On the new Samba configuration file add the below lines:

[global]
        workgroup = TECMINT
        realm = TECMINT.LAN
        netbios name = ubuntu
        security = ADS
        dns forwarder = 192.168.1.1

idmap config * : backend = tdb        
idmap config *:range = 50000-1000000
	
   template homedir = /home/%D/%U
   template shell = /bin/bash
   winbind use default domain = true
   winbind offline logon = false
   winbind nss info = rfc2307
   winbind enum users = yes
   winbind enum groups = yes

  vfs objects = acl_xattr
  map acl inherit = Yes
  store dos attributes = Yes
Configure Samba for AD

Configure Samba for AD

Replace workgroup, realm, netbios name and dns forwarder variables with your own custom settings.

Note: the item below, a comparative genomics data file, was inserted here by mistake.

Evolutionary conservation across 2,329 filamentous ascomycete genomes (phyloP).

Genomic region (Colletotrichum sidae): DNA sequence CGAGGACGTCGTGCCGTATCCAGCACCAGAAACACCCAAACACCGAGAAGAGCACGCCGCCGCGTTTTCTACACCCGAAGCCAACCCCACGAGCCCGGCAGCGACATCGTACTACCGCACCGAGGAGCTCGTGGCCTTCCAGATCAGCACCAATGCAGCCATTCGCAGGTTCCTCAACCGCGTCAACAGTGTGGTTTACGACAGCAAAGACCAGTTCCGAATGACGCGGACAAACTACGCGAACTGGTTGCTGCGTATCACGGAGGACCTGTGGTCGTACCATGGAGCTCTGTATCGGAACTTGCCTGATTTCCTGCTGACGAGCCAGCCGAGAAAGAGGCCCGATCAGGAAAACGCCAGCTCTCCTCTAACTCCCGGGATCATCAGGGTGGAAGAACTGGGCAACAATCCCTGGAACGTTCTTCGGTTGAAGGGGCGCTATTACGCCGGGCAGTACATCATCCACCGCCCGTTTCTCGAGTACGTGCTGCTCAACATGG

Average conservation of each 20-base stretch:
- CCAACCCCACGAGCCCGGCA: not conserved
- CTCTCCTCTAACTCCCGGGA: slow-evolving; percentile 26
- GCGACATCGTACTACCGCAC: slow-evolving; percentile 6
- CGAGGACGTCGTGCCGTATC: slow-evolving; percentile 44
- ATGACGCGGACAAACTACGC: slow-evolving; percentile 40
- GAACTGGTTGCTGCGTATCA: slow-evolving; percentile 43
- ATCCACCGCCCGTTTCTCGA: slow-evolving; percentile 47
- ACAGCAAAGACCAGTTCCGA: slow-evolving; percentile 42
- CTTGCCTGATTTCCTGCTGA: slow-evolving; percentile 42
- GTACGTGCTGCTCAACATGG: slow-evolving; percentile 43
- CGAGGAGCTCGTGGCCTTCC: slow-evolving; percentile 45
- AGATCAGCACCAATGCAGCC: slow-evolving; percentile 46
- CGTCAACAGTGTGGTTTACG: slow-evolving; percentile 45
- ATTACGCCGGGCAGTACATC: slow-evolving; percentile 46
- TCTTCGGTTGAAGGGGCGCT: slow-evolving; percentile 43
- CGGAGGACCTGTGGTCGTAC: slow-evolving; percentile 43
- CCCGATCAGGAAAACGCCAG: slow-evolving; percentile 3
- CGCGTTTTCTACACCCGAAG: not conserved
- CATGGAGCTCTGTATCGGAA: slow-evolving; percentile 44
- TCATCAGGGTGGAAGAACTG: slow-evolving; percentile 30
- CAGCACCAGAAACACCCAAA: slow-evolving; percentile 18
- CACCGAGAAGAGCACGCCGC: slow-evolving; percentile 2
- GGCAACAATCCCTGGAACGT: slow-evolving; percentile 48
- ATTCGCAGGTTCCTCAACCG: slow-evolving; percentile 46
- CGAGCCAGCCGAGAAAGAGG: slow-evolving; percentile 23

The winbind use default domain parameter causes winbind service to treat any unqualified AD usernames as users of the AD. You should omit this parameter if you have local system accounts names which overlap AD accounts.

8. Now you should restart all samba daemons and stop and remove unnecessary services and enable samba services system-wide by issuing the below commands.

$ sudo systemctl restart smbd nmbd winbind
$ sudo systemctl stop samba-ad-dc
$ sudo systemctl enable smbd nmbd winbind

9. Join Ubuntu machine to Samba4 AD DC by issuing the following command. Use the name of an AD DC account with administrator privileges in order for the binding to realm to work as expected.

$ sudo net ads join -U ad_admin_user
Join Ubuntu to Samba4 AD DC

Join Ubuntu to Samba4 AD DC

10. From a Windows machine with RSAT tools installed you can open AD UC and navigate to Computers container. Here, your Ubuntu joined machine should be listed.

Confirm Ubuntu Client in Windows AD DC

Confirm Ubuntu Client in Windows AD DC

Step 3: Configure AD Accounts Authentication